LiCoO2 Thin Film Deposition Using a Low-Temperature Electrochemical-Hydrothermal Route

Thursday, 9 October 2014: 15:20
Expo Center, 1st Floor, Universal 12 (Moon Palace Resort)
T. Azib, F. Lecras, and H. Porthault (CEA/LETI/DCOS)
The increasing miniaturization of electronic devices and the demand for stand-alone systems require adapted power sources in terms of dimensions and energy. All-solid-state microbatteries are an interesting solution for new applications (secured smart cards, medical implants, sensors, etc.). They are obtained by successive deposition of thin films of electrode active materials and solid electrolyte. However, these batteries have a rather low capacity (50-200 µAh/cm²) due to the difficulty to use electrodes thicker than 5µm (electronic conductivity, lithium diffusion and mechanical stress issues). Most of commercially available microbatteries use a LiCoO2 positive electrode due to its interesting properties: a 4V/Li+/Li nominal voltage, an excellent cycle life and a high electronic conductivity [1] . Thin films of LiCoO2 are mainly obtained by sputtering  [2, 3] , followed by an annealing (500-700°C) necessary to obtain the electrochemically active phase of LiCoO2 (R-3m). This latter step then limits the possible substrates. Moreover the low deposition rate (10nm/mn) and the required equipments and facilities make this process quite costly.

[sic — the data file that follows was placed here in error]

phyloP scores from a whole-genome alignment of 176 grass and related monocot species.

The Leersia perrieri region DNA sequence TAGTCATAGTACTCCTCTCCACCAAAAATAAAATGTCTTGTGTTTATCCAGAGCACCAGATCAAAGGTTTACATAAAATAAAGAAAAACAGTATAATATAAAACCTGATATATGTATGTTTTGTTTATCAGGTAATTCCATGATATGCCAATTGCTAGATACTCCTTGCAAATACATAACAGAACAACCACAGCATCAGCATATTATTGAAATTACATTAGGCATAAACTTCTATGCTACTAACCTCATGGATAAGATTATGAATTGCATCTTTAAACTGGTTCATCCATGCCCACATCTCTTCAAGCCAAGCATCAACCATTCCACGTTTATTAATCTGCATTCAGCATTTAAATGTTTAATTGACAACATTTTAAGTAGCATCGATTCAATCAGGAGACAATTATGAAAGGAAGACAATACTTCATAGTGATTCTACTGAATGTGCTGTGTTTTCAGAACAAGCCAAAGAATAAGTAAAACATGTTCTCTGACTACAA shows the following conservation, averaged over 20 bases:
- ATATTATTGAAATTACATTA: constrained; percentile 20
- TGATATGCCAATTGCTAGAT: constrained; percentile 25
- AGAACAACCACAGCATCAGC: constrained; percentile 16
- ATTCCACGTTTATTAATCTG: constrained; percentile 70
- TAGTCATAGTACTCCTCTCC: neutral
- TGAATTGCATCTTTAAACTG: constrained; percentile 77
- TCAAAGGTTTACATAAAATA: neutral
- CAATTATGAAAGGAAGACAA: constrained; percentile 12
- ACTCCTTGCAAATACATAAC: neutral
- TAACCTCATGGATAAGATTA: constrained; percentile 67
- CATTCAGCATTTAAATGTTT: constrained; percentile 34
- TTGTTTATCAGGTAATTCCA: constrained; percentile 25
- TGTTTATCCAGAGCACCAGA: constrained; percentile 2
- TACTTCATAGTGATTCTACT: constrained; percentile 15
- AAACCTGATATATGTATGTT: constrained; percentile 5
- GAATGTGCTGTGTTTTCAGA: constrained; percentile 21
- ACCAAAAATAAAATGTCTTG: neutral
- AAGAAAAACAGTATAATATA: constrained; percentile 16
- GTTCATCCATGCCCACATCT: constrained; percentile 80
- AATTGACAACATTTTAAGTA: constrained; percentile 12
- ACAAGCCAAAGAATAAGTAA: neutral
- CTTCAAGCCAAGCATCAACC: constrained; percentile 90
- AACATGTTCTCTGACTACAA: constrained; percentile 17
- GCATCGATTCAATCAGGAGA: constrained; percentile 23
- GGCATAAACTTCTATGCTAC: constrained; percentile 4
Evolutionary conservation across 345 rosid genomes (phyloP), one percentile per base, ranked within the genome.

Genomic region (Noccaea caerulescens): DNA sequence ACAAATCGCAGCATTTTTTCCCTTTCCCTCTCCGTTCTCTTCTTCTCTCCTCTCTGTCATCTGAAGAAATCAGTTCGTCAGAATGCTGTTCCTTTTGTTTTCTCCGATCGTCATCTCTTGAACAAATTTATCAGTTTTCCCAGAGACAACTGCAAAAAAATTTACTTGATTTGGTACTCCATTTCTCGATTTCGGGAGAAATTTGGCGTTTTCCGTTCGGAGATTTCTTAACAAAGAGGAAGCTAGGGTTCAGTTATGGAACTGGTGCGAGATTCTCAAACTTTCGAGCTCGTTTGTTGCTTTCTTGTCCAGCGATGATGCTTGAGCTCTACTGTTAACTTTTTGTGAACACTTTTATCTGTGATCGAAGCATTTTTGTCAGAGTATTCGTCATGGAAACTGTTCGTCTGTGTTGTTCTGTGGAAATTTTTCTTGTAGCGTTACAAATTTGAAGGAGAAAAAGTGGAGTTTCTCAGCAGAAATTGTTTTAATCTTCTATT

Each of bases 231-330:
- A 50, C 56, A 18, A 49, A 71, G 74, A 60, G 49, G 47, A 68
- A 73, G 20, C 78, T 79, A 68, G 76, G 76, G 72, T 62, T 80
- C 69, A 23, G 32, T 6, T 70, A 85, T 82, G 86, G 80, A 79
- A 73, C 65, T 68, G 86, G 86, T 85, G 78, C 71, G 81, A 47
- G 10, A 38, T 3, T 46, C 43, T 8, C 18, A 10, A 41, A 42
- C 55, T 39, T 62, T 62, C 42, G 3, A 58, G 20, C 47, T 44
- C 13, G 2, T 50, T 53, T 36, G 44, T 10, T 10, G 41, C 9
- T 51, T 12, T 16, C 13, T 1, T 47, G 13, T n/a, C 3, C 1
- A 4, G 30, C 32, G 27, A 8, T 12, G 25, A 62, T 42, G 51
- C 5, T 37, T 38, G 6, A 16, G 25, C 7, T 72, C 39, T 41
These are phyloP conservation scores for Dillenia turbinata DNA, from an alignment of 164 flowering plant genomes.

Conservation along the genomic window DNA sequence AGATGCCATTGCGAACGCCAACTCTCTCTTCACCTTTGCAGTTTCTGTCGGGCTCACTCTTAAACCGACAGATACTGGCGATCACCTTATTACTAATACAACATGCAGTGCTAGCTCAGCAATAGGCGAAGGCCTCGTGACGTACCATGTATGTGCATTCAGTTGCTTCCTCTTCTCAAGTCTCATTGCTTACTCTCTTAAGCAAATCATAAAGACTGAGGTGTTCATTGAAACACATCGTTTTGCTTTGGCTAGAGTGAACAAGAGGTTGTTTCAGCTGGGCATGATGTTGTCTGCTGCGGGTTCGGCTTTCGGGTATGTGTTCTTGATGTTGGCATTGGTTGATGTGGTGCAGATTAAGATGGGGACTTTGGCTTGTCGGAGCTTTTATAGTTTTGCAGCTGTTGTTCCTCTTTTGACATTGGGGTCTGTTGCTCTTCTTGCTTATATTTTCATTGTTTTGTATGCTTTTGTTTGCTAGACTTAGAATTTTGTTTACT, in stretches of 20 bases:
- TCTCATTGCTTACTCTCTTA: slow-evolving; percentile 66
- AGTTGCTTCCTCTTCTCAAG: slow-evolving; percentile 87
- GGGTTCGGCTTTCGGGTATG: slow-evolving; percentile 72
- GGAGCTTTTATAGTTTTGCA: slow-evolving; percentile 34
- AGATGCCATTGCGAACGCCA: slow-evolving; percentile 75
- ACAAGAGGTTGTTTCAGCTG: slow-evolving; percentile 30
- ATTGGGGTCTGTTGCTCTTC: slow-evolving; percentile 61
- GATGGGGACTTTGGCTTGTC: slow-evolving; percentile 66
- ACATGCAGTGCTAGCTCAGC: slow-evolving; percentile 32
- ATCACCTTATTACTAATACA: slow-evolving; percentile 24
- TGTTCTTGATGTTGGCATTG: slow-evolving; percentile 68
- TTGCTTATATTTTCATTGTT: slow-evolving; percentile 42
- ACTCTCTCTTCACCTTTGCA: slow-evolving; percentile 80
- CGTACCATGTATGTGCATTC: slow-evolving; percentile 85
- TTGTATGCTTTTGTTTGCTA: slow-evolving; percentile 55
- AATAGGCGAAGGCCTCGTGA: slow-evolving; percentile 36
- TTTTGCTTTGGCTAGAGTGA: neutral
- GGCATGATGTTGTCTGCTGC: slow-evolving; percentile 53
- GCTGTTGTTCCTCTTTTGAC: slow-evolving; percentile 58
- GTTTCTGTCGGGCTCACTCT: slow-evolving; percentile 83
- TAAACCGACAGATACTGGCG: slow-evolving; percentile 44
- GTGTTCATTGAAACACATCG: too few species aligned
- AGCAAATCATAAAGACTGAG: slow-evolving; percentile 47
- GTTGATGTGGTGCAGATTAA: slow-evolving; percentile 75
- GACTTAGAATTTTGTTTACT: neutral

To circumvent these drawbacks, thin films of LiCoO2 were synthesized by a novel single-step route: the electrochemical-hydrothermal deposition. This technique combines the effects of the hydrothermal conditions (temperature and pressure) with a galvanostatic electrodeposition. Using ethanol as co-solvent in the aqueous media, we succeded in obtaining a pure and highly-crystalline LiCoO2 films, without any Co3O4 impurity. Moreover, the surface roughness is greatly decreased (fig.1) compared with films obtained in pure aqueous media. The obtained thickness can be increased up to 30µm, equal to a deposition rate of 200nm/mn. Galvanostatic cycling and linear sweep voltammetry experiments were carried out on these electrodes using CR2032 coin cells. The electrochemical properties of these films are very promising and clearly evidence the influence of each deposition parameter (temperature, current density, water/ethanol ratio, etc.) (fig2).

[1] Reimers, J.N. and J.R. Dahn, Journal of the Electrochemical Society, 1992. 139(8): p. 2091-2097.

[2] Wei, G., T.E. Haas, and R.B. Goldner, Solid State Ionics, 1992. 58(1-2): p. 115-122.

[3] Wang, B., et al., Journal of the Electrochemical Society, 1996. 143(10): p. 3203-3213.